Frightful Presence.  Per the feat (DC 21)
Super-Strength.  +8 Strength.  Treat as Gargantuan size for purposes of capacity, grapples, and manipulating objects.
Stone Skin.  DR 15/energy.  Resistance 15 to heat/cold.  MDT +8

And now we come to the really big design hurdle. How to model super-strength? Simply increasing the ability score causes everything that benefits from the Strength modifier to benefit, whether Ben is supposed to be good at it or not.

Ultimately, I decided to rely upon a combination of techniques. In addition to the ability score increase, I could offer targeted skill bonuses and, in the case of super-strength, a virtual size category.

The virtually size category increases the carrying capacity of the base creature, allows it to safely handle objects appropriate to that size category without penalty, and to have an unshakable grip. Thus, a super-strong character could handle large, heavy objects object and grapple well without having a strength bonus that breaks the math too badly.

Download Benjamin Grimm

The Human Torch

Johnny Storm gained his powers as a teen/young adult and had not yet found his place in the world. Apart from his tinkering on fast cars, he hasn’t developed any interests outside of his heroic career. As a result, Johnny has no special training. He relys upon his natural ability, his power, and his experience as a hero.

Johnny Storm has the Transporter occupation, 4 levels as a Charismatic hero, 4 levels as a Fast hero, 4 levels as a Tough hero, and 1 as a Dedicated hero.

Pyrokinesis.  May create fire (1d6 fire +1d6 per 4 HD), which may be added to his damage from unarmed attacks, thrown as a fireball  (2 x 2 squares w/splash, Reflex save DC 18 for ½ damage, range inc 50 ft), or projected as a ray (range inc 100 ft.).  May also concentrate to manipulate the shape (craft [visual art] check) and intensity of any flame touched ( +/-1d6 per 4 HD per round).
Immolated.  Immune to fire.  May ignite self in part or whole for 1 hour per Hit Die per day.  While Immolated, any person making an unarmed attack against Johnny takes fire damage on a successful attack (up to 1d6 +1d6 per 4 HD) and 1/2 fire damage on a failed melee attack.  Ballistic attacks melt away harmlessly unless they deal more damage die than Johnny’s flame.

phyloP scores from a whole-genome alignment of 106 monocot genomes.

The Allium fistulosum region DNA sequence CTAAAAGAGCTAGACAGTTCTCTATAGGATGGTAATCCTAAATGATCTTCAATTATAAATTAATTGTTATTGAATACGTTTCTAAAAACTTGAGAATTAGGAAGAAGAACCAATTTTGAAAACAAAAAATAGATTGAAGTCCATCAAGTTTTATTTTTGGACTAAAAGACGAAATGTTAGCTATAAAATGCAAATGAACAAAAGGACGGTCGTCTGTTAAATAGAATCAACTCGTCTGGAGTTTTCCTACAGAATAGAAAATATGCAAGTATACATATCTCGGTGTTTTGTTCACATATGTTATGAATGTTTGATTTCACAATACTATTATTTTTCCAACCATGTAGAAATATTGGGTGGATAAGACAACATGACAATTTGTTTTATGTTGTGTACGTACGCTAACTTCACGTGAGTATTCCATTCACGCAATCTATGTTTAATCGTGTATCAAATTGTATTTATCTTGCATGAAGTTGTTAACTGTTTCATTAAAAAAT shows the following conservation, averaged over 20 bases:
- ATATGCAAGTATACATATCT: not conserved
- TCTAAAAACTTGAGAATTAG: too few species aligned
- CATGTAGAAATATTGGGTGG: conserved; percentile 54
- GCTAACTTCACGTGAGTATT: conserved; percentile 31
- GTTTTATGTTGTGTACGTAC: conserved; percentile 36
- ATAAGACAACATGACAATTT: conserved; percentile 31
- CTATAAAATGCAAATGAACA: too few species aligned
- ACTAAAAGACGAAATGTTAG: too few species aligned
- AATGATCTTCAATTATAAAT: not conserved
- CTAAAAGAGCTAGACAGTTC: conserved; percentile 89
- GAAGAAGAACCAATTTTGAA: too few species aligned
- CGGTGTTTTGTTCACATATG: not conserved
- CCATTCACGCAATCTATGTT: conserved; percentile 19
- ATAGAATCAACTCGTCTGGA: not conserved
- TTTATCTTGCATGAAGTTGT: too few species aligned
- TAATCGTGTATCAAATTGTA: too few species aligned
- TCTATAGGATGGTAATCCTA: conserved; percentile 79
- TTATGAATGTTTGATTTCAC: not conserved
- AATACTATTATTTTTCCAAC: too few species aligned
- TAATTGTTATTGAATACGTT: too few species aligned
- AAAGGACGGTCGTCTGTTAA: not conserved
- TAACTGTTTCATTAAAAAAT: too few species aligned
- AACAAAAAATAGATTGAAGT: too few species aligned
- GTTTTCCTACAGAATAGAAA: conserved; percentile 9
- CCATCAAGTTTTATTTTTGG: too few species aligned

Flight.  While Immolated, may fly (tactical speed 50 ft). Max velocity is just over the speed of sound.
Nova.  1/day, may spend 1 action point to add +2d6 to Pyrokinesis and Immolated for 3 rounds (1+ Constitution mod).  At the end of Nova,  may not use Pyrokinesis, Immolated or Flight until rested for 1 hour and then for only 1 hour at +1d6 fire until the next day.

Johnny’s pyrokinesis was fun to do but pretty straightforward. It was established early on that he could ‘burn out’, requiring rest to recharge his flame. This limitation was downplayed over time, which I took to come with his increased experience. It surfaces again, though, in his ability to Nova.

Download Johnny Storm

The Invisible Girl/Woman

Susan Storm has probably had the most dramatic shift in her portrayal. She has been the girlfriend, the damsel in distress, a model, an actress, a wife, and a mother. She is the heart of the group and often also the glue that keeps it together, even when she strives to build a life and identity of her own.

Susan begins with the Creative occupation. She has 7 levels as a Charismatic hero, 3 levels as a Personality, and 4 as a Fast hero. Her social skills and talents are central to her role as the peacekeeper among the Four. Being invisible is not proof against detection, so Susan has had to use quick footwork and stealth (Hide +15, Move Silently +15) to avoid harm.